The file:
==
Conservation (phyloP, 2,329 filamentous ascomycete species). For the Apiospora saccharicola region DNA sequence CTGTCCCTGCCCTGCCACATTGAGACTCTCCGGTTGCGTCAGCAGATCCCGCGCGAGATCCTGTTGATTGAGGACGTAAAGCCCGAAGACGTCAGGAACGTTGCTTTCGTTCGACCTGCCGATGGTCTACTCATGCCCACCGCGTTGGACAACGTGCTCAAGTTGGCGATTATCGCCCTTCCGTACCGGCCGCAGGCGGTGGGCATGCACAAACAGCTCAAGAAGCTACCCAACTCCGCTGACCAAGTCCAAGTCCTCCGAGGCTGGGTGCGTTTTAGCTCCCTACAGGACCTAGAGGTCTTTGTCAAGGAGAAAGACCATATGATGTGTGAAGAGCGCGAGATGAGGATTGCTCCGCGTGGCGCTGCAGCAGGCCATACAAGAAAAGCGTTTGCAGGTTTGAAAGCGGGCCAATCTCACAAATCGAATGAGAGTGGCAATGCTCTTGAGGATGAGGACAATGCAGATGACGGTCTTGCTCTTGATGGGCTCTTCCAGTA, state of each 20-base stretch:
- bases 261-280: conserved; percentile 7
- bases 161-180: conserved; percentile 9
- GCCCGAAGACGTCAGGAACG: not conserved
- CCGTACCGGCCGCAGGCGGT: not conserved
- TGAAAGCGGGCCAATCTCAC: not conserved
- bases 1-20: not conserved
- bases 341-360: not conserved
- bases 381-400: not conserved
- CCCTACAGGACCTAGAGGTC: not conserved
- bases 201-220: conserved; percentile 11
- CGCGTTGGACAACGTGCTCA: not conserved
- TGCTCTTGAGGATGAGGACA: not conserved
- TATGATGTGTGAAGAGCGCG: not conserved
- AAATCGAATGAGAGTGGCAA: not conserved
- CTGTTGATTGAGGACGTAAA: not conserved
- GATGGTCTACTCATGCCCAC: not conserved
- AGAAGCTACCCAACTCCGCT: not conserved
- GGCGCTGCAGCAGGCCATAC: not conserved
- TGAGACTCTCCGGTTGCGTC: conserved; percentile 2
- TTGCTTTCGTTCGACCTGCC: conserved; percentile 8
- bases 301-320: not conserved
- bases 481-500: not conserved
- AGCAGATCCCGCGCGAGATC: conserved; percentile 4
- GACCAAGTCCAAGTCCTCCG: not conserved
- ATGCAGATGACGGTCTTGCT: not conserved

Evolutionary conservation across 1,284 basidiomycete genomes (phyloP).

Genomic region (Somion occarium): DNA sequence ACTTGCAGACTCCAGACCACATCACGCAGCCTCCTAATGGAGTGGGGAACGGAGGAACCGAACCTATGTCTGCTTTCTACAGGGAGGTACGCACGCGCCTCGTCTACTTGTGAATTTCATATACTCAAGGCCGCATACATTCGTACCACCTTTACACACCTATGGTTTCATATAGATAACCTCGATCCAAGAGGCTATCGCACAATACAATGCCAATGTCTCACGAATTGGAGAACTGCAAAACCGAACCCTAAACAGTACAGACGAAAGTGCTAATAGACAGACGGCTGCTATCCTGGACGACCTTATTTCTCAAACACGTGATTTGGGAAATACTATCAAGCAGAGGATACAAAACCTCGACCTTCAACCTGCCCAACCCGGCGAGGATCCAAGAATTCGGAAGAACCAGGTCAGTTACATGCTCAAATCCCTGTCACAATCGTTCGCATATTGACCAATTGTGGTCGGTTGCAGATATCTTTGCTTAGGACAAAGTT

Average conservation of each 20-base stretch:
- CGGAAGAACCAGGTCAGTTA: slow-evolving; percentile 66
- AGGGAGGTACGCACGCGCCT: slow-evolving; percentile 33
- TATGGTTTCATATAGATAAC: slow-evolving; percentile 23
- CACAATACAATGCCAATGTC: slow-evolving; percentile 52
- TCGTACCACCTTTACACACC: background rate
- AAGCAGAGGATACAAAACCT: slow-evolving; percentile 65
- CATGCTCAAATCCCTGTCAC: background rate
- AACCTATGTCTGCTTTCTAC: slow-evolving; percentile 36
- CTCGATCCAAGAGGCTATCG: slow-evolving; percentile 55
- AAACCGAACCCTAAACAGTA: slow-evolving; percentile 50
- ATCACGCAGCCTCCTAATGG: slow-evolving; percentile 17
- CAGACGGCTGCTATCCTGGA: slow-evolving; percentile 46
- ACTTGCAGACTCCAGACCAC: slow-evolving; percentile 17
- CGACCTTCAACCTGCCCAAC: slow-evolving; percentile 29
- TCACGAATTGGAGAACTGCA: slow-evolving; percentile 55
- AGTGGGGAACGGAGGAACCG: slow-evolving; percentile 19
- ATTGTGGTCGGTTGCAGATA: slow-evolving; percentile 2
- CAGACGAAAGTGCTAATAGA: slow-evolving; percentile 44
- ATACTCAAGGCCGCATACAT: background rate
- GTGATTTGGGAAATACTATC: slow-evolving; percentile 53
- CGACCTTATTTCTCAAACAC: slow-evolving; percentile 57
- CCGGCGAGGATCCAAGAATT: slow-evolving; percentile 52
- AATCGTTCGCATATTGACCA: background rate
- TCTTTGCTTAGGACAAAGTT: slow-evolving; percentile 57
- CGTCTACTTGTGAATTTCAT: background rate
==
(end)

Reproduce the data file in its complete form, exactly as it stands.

Conservation (phyloP, 2,329 filamentous ascomycete species). For the Apiospora saccharicola region DNA sequence CTGTCCCTGCCCTGCCACATTGAGACTCTCCGGTTGCGTCAGCAGATCCCGCGCGAGATCCTGTTGATTGAGGACGTAAAGCCCGAAGACGTCAGGAACGTTGCTTTCGTTCGACCTGCCGATGGTCTACTCATGCCCACCGCGTTGGACAACGTGCTCAAGTTGGCGATTATCGCCCTTCCGTACCGGCCGCAGGCGGTGGGCATGCACAAACAGCTCAAGAAGCTACCCAACTCCGCTGACCAAGTCCAAGTCCTCCGAGGCTGGGTGCGTTTTAGCTCCCTACAGGACCTAGAGGTCTTTGTCAAGGAGAAAGACCATATGATGTGTGAAGAGCGCGAGATGAGGATTGCTCCGCGTGGCGCTGCAGCAGGCCATACAAGAAAAGCGTTTGCAGGTTTGAAAGCGGGCCAATCTCACAAATCGAATGAGAGTGGCAATGCTCTTGAGGATGAGGACAATGCAGATGACGGTCTTGCTCTTGATGGGCTCTTCCAGTA, state of each 20-base stretch:
- bases 261-280: conserved; percentile 7
- bases 161-180: conserved; percentile 9
- GCCCGAAGACGTCAGGAACG: not conserved
- CCGTACCGGCCGCAGGCGGT: not conserved
- TGAAAGCGGGCCAATCTCAC: not conserved
- bases 1-20: not conserved
- bases 341-360: not conserved
- bases 381-400: not conserved
- CCCTACAGGACCTAGAGGTC: not conserved
- bases 201-220: conserved; percentile 11
- CGCGTTGGACAACGTGCTCA: not conserved
- TGCTCTTGAGGATGAGGACA: not conserved
- TATGATGTGTGAAGAGCGCG: not conserved
- AAATCGAATGAGAGTGGCAA: not conserved
- CTGTTGATTGAGGACGTAAA: not conserved
- GATGGTCTACTCATGCCCAC: not conserved
- AGAAGCTACCCAACTCCGCT: not conserved
- GGCGCTGCAGCAGGCCATAC: not conserved
- TGAGACTCTCCGGTTGCGTC: conserved; percentile 2
- TTGCTTTCGTTCGACCTGCC: conserved; percentile 8
- bases 301-320: not conserved
- bases 481-500: not conserved
- AGCAGATCCCGCGCGAGATC: conserved; percentile 4
- GACCAAGTCCAAGTCCTCCG: not conserved
- ATGCAGATGACGGTCTTGCT: not conserved

Evolutionary conservation across 1,284 basidiomycete genomes (phyloP).

Genomic region (Somion occarium): DNA sequence ACTTGCAGACTCCAGACCACATCACGCAGCCTCCTAATGGAGTGGGGAACGGAGGAACCGAACCTATGTCTGCTTTCTACAGGGAGGTACGCACGCGCCTCGTCTACTTGTGAATTTCATATACTCAAGGCCGCATACATTCGTACCACCTTTACACACCTATGGTTTCATATAGATAACCTCGATCCAAGAGGCTATCGCACAATACAATGCCAATGTCTCACGAATTGGAGAACTGCAAAACCGAACCCTAAACAGTACAGACGAAAGTGCTAATAGACAGACGGCTGCTATCCTGGACGACCTTATTTCTCAAACACGTGATTTGGGAAATACTATCAAGCAGAGGATACAAAACCTCGACCTTCAACCTGCCCAACCCGGCGAGGATCCAAGAATTCGGAAGAACCAGGTCAGTTACATGCTCAAATCCCTGTCACAATCGTTCGCATATTGACCAATTGTGGTCGGTTGCAGATATCTTTGCTTAGGACAAAGTT

Average conservation of each 20-base stretch:
- CGGAAGAACCAGGTCAGTTA: slow-evolving; percentile 66
- AGGGAGGTACGCACGCGCCT: slow-evolving; percentile 33
- TATGGTTTCATATAGATAAC: slow-evolving; percentile 23
- CACAATACAATGCCAATGTC: slow-evolving; percentile 52
- TCGTACCACCTTTACACACC: background rate
- AAGCAGAGGATACAAAACCT: slow-evolving; percentile 65
- CATGCTCAAATCCCTGTCAC: background rate
- AACCTATGTCTGCTTTCTAC: slow-evolving; percentile 36
- CTCGATCCAAGAGGCTATCG: slow-evolving; percentile 55
- AAACCGAACCCTAAACAGTA: slow-evolving; percentile 50
- ATCACGCAGCCTCCTAATGG: slow-evolving; percentile 17
- CAGACGGCTGCTATCCTGGA: slow-evolving; percentile 46
- ACTTGCAGACTCCAGACCAC: slow-evolving; percentile 17
- CGACCTTCAACCTGCCCAAC: slow-evolving; percentile 29
- TCACGAATTGGAGAACTGCA: slow-evolving; percentile 55
- AGTGGGGAACGGAGGAACCG: slow-evolving; percentile 19
- ATTGTGGTCGGTTGCAGATA: slow-evolving; percentile 2
- CAGACGAAAGTGCTAATAGA: slow-evolving; percentile 44
- ATACTCAAGGCCGCATACAT: background rate
- GTGATTTGGGAAATACTATC: slow-evolving; percentile 53
- CGACCTTATTTCTCAAACAC: slow-evolving; percentile 57
- CCGGCGAGGATCCAAGAATT: slow-evolving; percentile 52
- AATCGTTCGCATATTGACCA: background rate
- TCTTTGCTTAGGACAAAGTT: slow-evolving; percentile 57
- CGTCTACTTGTGAATTTCAT: background rate